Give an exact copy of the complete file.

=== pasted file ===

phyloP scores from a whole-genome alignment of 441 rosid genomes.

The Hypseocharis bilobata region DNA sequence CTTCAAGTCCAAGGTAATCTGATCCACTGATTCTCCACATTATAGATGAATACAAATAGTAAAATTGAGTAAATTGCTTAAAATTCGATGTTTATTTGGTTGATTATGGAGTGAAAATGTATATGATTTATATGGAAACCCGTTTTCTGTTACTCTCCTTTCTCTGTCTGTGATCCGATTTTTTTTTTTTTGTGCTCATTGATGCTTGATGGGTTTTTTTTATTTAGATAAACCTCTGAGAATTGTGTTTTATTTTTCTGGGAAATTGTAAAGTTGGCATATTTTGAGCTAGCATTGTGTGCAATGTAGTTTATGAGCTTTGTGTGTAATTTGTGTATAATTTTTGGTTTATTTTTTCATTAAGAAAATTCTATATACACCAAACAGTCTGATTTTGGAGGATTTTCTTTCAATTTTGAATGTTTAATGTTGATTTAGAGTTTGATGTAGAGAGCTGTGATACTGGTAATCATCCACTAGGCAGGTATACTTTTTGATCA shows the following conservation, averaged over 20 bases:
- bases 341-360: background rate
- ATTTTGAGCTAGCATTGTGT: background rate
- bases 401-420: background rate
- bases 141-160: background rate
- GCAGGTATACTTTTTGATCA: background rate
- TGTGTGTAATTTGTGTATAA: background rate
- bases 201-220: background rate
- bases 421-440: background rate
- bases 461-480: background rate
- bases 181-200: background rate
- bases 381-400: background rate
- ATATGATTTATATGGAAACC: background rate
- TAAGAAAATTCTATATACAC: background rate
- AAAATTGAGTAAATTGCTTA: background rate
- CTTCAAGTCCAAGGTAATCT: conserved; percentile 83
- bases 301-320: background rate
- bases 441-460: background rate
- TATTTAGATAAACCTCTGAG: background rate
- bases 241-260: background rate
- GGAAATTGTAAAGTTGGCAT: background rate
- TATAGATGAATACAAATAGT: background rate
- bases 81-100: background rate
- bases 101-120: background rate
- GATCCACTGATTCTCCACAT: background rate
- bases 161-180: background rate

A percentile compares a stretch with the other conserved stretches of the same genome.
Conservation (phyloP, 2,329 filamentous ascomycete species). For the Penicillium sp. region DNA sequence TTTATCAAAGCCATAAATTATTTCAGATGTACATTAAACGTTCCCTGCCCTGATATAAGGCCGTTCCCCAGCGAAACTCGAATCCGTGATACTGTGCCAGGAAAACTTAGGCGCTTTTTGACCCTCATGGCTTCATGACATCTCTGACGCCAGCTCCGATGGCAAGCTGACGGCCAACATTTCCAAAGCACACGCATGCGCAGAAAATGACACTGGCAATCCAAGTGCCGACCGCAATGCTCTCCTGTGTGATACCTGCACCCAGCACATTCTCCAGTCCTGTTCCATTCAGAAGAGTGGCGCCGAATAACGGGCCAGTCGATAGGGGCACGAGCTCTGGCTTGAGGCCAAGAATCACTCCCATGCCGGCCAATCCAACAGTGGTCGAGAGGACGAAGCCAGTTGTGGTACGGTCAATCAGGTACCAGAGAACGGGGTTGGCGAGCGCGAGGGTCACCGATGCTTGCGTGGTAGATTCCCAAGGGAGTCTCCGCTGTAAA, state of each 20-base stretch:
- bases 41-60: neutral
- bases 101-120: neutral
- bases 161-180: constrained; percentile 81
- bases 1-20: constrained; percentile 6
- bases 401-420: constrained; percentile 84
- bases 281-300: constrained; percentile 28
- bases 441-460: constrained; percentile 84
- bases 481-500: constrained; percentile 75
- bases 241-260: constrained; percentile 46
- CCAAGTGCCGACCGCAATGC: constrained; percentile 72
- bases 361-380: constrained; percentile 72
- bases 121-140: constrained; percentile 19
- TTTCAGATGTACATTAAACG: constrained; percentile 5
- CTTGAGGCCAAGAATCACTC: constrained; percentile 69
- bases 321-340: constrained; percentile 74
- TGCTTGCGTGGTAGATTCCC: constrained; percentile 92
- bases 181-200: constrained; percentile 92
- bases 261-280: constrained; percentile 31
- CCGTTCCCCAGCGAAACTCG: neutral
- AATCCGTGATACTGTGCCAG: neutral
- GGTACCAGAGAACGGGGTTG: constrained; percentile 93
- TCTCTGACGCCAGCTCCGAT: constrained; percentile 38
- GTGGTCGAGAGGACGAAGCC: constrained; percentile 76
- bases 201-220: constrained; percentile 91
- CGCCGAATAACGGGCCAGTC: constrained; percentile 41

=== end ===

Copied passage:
phyloP scores from a whole-genome alignment of 441 rosid genomes.

The Hypseocharis bilobata region DNA sequence CTTCAAGTCCAAGGTAATCTGATCCACTGATTCTCCACATTATAGATGAATACAAATAGTAAAATTGAGTAAATTGCTTAAAATTCGATGTTTATTTGGTTGATTATGGAGTGAAAATGTATATGATTTATATGGAAACCCGTTTTCTGTTACTCTCCTTTCTCTGTCTGTGATCCGATTTTTTTTTTTTTGTGCTCATTGATGCTTGATGGGTTTTTTTTATTTAGATAAACCTCTGAGAATTGTGTTTTATTTTTCTGGGAAATTGTAAAGTTGGCATATTTTGAGCTAGCATTGTGTGCAATGTAGTTTATGAGCTTTGTGTGTAATTTGTGTATAATTTTTGGTTTATTTTTTCATTAAGAAAATTCTATATACACCAAACAGTCTGATTTTGGAGGATTTTCTTTCAATTTTGAATGTTTAATGTTGATTTAGAGTTTGATGTAGAGAGCTGTGATACTGGTAATCATCCACTAGGCAGGTATACTTTTTGATCA shows the following conservation, averaged over 20 bases:
- bases 341-360: background rate
- ATTTTGAGCTAGCATTGTGT: background rate
- bases 401-420: background rate
- bases 141-160: background rate
- GCAGGTATACTTTTTGATCA: background rate
- TGTGTGTAATTTGTGTATAA: background rate
- bases 201-220: background rate
- bases 421-440: background rate
- bases 461-480: background rate
- bases 181-200: background rate
- bases 381-400: background rate
- ATATGATTTATATGGAAACC: background rate
- TAAGAAAATTCTATATACAC: background rate
- AAAATTGAGTAAATTGCTTA: background rate
- CTTCAAGTCCAAGGTAATCT: conserved; percentile 83
- bases 301-320: background rate
- bases 441-460: background rate
- TATTTAGATAAACCTCTGAG: background rate
- bases 241-260: background rate
- GGAAATTGTAAAGTTGGCAT: background rate
- TATAGATGAATACAAATAGT: background rate
- bases 81-100: background rate
- bases 101-120: background rate
- GATCCACTGATTCTCCACAT: background rate
- bases 161-180: background rate

A percentile compares a stretch with the other conserved stretches of the same genome.
Conservation (phyloP, 2,329 filamentous ascomycete species). For the Penicillium sp. region DNA sequence TTTATCAAAGCCATAAATTATTTCAGATGTACATTAAACGTTCCCTGCCCTGATATAAGGCCGTTCCCCAGCGAAACTCGAATCCGTGATACTGTGCCAGGAAAACTTAGGCGCTTTTTGACCCTCATGGCTTCATGACATCTCTGACGCCAGCTCCGATGGCAAGCTGACGGCCAACATTTCCAAAGCACACGCATGCGCAGAAAATGACACTGGCAATCCAAGTGCCGACCGCAATGCTCTCCTGTGTGATACCTGCACCCAGCACATTCTCCAGTCCTGTTCCATTCAGAAGAGTGGCGCCGAATAACGGGCCAGTCGATAGGGGCACGAGCTCTGGCTTGAGGCCAAGAATCACTCCCATGCCGGCCAATCCAACAGTGGTCGAGAGGACGAAGCCAGTTGTGGTACGGTCAATCAGGTACCAGAGAACGGGGTTGGCGAGCGCGAGGGTCACCGATGCTTGCGTGGTAGATTCCCAAGGGAGTCTCCGCTGTAAA, state of each 20-base stretch:
- bases 41-60: neutral
- bases 101-120: neutral
- bases 161-180: constrained; percentile 81
- bases 1-20: constrained; percentile 6
- bases 401-420: constrained; percentile 84
- bases 281-300: constrained; percentile 28
- bases 441-460: constrained; percentile 84
- bases 481-500: constrained; percentile 75
- bases 241-260: constrained; percentile 46
- CCAAGTGCCGACCGCAATGC: constrained; percentile 72
- bases 361-380: constrained; percentile 72
- bases 121-140: constrained; percentile 19
- TTTCAGATGTACATTAAACG: constrained; percentile 5
- CTTGAGGCCAAGAATCACTC: constrained; percentile 69
- bases 321-340: constrained; percentile 74
- TGCTTGCGTGGTAGATTCCC: constrained; percentile 92
- bases 181-200: constrained; percentile 92
- bases 261-280: constrained; percentile 31
- CCGTTCCCCAGCGAAACTCG: neutral
- AATCCGTGATACTGTGCCAG: neutral
- GGTACCAGAGAACGGGGTTG: constrained; percentile 93
- TCTCTGACGCCAGCTCCGAT: constrained; percentile 38
- GTGGTCGAGAGGACGAAGCC: constrained; percentile 76
- bases 201-220: constrained; percentile 91
- CGCCGAATAACGGGCCAGTC: constrained; percentile 41